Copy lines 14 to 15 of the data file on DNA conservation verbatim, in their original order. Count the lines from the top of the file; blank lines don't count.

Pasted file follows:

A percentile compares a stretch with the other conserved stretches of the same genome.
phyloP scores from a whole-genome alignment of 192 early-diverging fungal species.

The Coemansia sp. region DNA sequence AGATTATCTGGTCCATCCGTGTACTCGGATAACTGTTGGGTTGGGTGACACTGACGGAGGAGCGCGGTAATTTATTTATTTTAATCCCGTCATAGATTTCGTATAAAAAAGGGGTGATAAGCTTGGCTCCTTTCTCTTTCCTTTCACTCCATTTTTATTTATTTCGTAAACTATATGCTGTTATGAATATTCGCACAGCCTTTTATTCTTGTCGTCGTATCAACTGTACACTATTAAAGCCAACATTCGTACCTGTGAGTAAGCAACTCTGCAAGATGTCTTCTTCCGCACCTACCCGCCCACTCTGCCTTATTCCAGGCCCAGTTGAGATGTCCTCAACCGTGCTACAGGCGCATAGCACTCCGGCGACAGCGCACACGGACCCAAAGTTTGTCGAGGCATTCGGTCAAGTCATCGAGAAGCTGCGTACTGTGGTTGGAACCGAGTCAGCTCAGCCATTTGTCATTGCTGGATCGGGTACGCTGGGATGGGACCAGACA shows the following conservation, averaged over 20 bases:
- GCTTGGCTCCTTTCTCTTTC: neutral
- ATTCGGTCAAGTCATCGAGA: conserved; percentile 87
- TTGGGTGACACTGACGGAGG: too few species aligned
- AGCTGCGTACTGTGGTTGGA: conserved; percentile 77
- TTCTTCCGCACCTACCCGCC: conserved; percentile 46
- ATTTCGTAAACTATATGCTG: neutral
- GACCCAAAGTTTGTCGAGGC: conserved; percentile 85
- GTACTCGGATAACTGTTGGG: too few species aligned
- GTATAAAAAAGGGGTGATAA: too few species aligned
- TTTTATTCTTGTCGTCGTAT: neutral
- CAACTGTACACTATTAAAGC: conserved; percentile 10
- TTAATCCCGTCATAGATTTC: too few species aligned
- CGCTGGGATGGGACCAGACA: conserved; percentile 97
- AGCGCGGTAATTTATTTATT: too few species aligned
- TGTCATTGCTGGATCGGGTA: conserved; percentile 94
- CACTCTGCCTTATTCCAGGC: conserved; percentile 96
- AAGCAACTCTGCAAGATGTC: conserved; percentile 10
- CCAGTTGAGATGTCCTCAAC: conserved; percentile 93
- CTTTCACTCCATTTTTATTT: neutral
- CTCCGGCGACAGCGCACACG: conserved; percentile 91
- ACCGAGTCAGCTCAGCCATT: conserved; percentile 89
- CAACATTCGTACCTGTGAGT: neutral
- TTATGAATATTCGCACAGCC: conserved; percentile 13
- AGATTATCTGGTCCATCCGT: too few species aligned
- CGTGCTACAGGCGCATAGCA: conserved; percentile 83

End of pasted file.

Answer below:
- CAACTGTACACTATTAAAGC: conserved; percentile 10
- TTAATCCCGTCATAGATTTC: too few species aligned